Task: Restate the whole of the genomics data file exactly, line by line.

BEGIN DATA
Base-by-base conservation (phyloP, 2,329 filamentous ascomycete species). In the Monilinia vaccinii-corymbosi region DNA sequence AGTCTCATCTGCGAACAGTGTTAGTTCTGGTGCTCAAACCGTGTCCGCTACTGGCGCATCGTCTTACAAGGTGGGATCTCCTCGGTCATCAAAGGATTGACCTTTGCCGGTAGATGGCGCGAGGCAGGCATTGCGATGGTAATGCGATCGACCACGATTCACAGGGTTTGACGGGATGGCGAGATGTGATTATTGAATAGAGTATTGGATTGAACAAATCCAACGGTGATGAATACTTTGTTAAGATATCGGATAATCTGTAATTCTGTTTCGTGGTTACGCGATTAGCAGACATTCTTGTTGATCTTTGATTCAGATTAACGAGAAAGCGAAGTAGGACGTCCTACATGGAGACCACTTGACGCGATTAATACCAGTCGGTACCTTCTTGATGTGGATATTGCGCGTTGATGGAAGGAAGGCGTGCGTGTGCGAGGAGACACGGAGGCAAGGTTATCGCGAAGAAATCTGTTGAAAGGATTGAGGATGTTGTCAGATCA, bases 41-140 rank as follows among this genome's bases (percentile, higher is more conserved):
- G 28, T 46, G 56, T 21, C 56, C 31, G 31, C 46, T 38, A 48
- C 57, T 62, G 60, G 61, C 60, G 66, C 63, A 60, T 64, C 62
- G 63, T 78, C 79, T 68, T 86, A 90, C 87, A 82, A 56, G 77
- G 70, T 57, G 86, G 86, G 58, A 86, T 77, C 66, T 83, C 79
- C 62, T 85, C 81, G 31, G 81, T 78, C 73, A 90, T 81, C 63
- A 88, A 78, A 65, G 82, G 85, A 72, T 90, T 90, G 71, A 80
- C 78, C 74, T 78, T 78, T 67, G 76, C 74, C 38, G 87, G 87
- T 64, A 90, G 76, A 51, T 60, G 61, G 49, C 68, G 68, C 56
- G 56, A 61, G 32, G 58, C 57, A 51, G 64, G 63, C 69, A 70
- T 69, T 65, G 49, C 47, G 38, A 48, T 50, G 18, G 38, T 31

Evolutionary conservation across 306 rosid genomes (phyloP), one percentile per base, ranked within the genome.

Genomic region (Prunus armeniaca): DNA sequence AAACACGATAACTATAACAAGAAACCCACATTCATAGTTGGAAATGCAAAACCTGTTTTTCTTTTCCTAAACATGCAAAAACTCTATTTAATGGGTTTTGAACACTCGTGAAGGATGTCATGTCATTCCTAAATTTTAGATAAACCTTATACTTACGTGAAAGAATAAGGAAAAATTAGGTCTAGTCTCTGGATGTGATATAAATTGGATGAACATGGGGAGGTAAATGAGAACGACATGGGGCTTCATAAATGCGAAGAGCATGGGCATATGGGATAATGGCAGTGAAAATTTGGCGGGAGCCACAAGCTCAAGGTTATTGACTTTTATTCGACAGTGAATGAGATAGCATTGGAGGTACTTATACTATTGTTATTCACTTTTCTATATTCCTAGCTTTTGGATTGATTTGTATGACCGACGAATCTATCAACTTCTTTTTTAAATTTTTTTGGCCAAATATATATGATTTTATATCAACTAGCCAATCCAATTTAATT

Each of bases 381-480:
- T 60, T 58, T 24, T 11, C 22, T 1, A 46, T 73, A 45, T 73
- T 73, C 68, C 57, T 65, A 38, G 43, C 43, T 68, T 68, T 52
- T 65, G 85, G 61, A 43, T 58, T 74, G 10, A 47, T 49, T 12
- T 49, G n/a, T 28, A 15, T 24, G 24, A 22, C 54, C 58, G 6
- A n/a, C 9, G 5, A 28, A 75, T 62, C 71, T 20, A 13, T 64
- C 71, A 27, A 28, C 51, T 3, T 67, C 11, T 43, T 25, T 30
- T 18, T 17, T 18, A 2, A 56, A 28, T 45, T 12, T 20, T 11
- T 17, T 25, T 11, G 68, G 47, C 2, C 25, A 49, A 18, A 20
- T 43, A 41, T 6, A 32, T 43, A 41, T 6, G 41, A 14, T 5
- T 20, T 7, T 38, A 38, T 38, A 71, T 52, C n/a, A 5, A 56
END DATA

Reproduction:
Base-by-base conservation (phyloP, 2,329 filamentous ascomycete species). In the Monilinia vaccinii-corymbosi region DNA sequence AGTCTCATCTGCGAACAGTGTTAGTTCTGGTGCTCAAACCGTGTCCGCTACTGGCGCATCGTCTTACAAGGTGGGATCTCCTCGGTCATCAAAGGATTGACCTTTGCCGGTAGATGGCGCGAGGCAGGCATTGCGATGGTAATGCGATCGACCACGATTCACAGGGTTTGACGGGATGGCGAGATGTGATTATTGAATAGAGTATTGGATTGAACAAATCCAACGGTGATGAATACTTTGTTAAGATATCGGATAATCTGTAATTCTGTTTCGTGGTTACGCGATTAGCAGACATTCTTGTTGATCTTTGATTCAGATTAACGAGAAAGCGAAGTAGGACGTCCTACATGGAGACCACTTGACGCGATTAATACCAGTCGGTACCTTCTTGATGTGGATATTGCGCGTTGATGGAAGGAAGGCGTGCGTGTGCGAGGAGACACGGAGGCAAGGTTATCGCGAAGAAATCTGTTGAAAGGATTGAGGATGTTGTCAGATCA, bases 41-140 rank as follows among this genome's bases (percentile, higher is more conserved):
- G 28, T 46, G 56, T 21, C 56, C 31, G 31, C 46, T 38, A 48
- C 57, T 62, G 60, G 61, C 60, G 66, C 63, A 60, T 64, C 62
- G 63, T 78, C 79, T 68, T 86, A 90, C 87, A 82, A 56, G 77
- G 70, T 57, G 86, G 86, G 58, A 86, T 77, C 66, T 83, C 79
- C 62, T 85, C 81, G 31, G 81, T 78, C 73, A 90, T 81, C 63
- A 88, A 78, A 65, G 82, G 85, A 72, T 90, T 90, G 71, A 80
- C 78, C 74, T 78, T 78, T 67, G 76, C 74, C 38, G 87, G 87
- T 64, A 90, G 76, A 51, T 60, G 61, G 49, C 68, G 68, C 56
- G 56, A 61, G 32, G 58, C 57, A 51, G 64, G 63, C 69, A 70
- T 69, T 65, G 49, C 47, G 38, A 48, T 50, G 18, G 38, T 31

Evolutionary conservation across 306 rosid genomes (phyloP), one percentile per base, ranked within the genome.

Genomic region (Prunus armeniaca): DNA sequence AAACACGATAACTATAACAAGAAACCCACATTCATAGTTGGAAATGCAAAACCTGTTTTTCTTTTCCTAAACATGCAAAAACTCTATTTAATGGGTTTTGAACACTCGTGAAGGATGTCATGTCATTCCTAAATTTTAGATAAACCTTATACTTACGTGAAAGAATAAGGAAAAATTAGGTCTAGTCTCTGGATGTGATATAAATTGGATGAACATGGGGAGGTAAATGAGAACGACATGGGGCTTCATAAATGCGAAGAGCATGGGCATATGGGATAATGGCAGTGAAAATTTGGCGGGAGCCACAAGCTCAAGGTTATTGACTTTTATTCGACAGTGAATGAGATAGCATTGGAGGTACTTATACTATTGTTATTCACTTTTCTATATTCCTAGCTTTTGGATTGATTTGTATGACCGACGAATCTATCAACTTCTTTTTTAAATTTTTTTGGCCAAATATATATGATTTTATATCAACTAGCCAATCCAATTTAATT

Each of bases 381-480:
- T 60, T 58, T 24, T 11, C 22, T 1, A 46, T 73, A 45, T 73
- T 73, C 68, C 57, T 65, A 38, G 43, C 43, T 68, T 68, T 52
- T 65, G 85, G 61, A 43, T 58, T 74, G 10, A 47, T 49, T 12
- T 49, G n/a, T 28, A 15, T 24, G 24, A 22, C 54, C 58, G 6
- A n/a, C 9, G 5, A 28, A 75, T 62, C 71, T 20, A 13, T 64
- C 71, A 27, A 28, C 51, T 3, T 67, C 11, T 43, T 25, T 30
- T 18, T 17, T 18, A 2, A 56, A 28, T 45, T 12, T 20, T 11
- T 17, T 25, T 11, G 68, G 47, C 2, C 25, A 49, A 18, A 20
- T 43, A 41, T 6, A 32, T 43, A 41, T 6, G 41, A 14, T 5
- T 20, T 7, T 38, A 38, T 38, A 71, T 52, C n/a, A 5, A 56